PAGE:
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on 24 January 2004
The job as prison guard is about care, custody and control. The gray uniforms are the good guys, and the green uniforms are the bad guys. And in twentyfive years you will have a pension.
This is the core message journalist Ted Conover and his class mates receive when they enter the prison guards' boot camp in New York. Most of the recruits have applied for a job to gain job security, while Ted Conover has found this line of approach the only way he can do research on life in prison in New York State. It is fortunate for the rest of us that the Department of Correctional Services tried to get in Ted Conover' way, because his experience as prison guard - sorry; correctional officer - gives us a much broader view of life in prison than any book by an inmate.
This thorough and extraordinary book is full of ironies and cases of Orwellian newspeak, but what is most fascinating is Ted Connor's critical view of himself, his reactions and his fast dehumanization in Sing Sing, together with his description of the complex prison sociology. When you have read his detailed and vivid descriptions of his working days in Sing Sing you will find it easy to understand how even the most idealistic COs get fed up with inmates in general, lose their initiative and start to focus on how to survive each work day rather than on resocializing inmates.
This book is a must for anybody who takes an interest in prevention of crime or in hierarchial subcultures. It is a great pity that it is already hard to come by.
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on 24 June 2015
In the early 1990s anthropologist and journalist Ted Conover applied for access to visit Sing Sing maximum security prison in order to write about it and was turned down. Undeterred, Conover at once applied to become a Corrections Officer as a loophole to gain access, and in 1997 he finally got his chance to be a Newjack (a trainee CO).
He begins by relating his experience throughout the 7 week training camp where recruits had to go through all sorts of rituals, including being exposed to tear gas, in order to know what it will be like for the prisoners on their watch if they had to resort to force.
When it comes to actually starting his new job, Conover is frank about his fear and anticipation about working in one of America's most famous and largest prisons, about perhaps not being able to do the job, about the inmates, about his fellow officers.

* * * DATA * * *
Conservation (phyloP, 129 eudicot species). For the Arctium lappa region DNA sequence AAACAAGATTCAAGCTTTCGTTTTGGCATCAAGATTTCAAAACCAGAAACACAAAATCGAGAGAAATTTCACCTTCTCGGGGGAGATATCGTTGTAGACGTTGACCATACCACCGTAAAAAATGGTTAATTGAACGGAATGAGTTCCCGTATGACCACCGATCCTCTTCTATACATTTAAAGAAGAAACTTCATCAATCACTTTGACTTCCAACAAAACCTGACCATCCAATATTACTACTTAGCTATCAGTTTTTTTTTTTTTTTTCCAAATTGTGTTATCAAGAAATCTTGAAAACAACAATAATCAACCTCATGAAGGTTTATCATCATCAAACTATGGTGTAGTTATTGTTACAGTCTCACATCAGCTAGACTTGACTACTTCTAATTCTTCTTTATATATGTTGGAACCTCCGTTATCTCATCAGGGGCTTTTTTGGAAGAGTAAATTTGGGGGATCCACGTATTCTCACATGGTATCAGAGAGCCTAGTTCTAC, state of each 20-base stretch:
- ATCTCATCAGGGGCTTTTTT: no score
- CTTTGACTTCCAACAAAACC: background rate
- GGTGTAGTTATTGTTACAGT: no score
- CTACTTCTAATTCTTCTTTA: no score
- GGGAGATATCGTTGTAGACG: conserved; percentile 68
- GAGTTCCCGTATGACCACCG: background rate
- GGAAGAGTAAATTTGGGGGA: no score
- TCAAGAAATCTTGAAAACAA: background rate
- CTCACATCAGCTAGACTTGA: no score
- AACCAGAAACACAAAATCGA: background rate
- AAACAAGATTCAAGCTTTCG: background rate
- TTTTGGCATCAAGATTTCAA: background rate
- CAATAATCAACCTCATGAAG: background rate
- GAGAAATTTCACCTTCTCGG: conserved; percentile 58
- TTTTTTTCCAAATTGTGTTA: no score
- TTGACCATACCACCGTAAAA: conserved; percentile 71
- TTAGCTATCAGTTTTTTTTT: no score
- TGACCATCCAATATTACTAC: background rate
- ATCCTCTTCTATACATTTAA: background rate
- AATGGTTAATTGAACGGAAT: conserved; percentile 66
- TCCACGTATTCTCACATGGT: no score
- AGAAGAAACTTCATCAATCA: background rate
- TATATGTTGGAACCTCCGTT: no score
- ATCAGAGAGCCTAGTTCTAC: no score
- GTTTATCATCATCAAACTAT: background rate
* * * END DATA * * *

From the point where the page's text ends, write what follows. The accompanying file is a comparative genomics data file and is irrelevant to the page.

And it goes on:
The reader gets a definite sense that the author is appealing to those like himself who cannot see the logic and purpose in imprisoning more and more people. His belief is that a Corrections Officer is a misnomer, as the guards are in no way responsible for rehabilitation of the criminals they look after, and are not expected to try to interact with them. State money is not being spent in the right places, is another of his strong arguments.
I rate this book a 4.5- the subject matter is absolutely fascinating, and the author is sympathetic and at the same time at the correct amount of distance from the narration. I think the books suffers a tiny bit from being dated, although there is a very quick afterword written in 2011 (the book was published in 2001).
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on 13 May 2012
I can't think of a better way to do research for writing a book about prison than becoming a guard. That's exactly what Ted did, and he doesn't pull any punches. He writes fair and square about the good and bad guards and prisoners. A gripping insight into the brutal US prison system UK politicians are trying to import.
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on 11 February 2016
The recent release of Nick Yarris, incarcerated for 18 plus years for a crime he did not commit, convicted without forensic evidence, prompted me buy this book. I was moved by Nicks story and wanted to know what conditions he might have endured for eighteen long years. Ted Conover's book is quite dated now, although there is an epilogue added in the twenty first century, but one feels that little has changed since the first stones were laid in the construction of the beast which is Sing Sing Penitentiary. Vividly described with interesting detail and characters who will evoke feelings of pity, sadness, horror and shame.
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on 26 July 2016
Great insight to how American prisons operate from the inmates on edge to the Guards on tender hooks through inmate abuse to stress in and out of the prison regime. Well worth the a read an eye opener.
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on 29 November 2014
A unique piece of gonzo journalism with the danger he put himself in but only in this manner would get this fantastic insight into the inner dealings of a prison. Well worth a read.
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on 1 August 2014
I've not long started reading this, but I'm enjoying it, up to now.
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on 3 November 2012
Bought this thinking will be very interesting however was disaopointed. Very same same writing and gave up before the end, shame as could have been very interesting.
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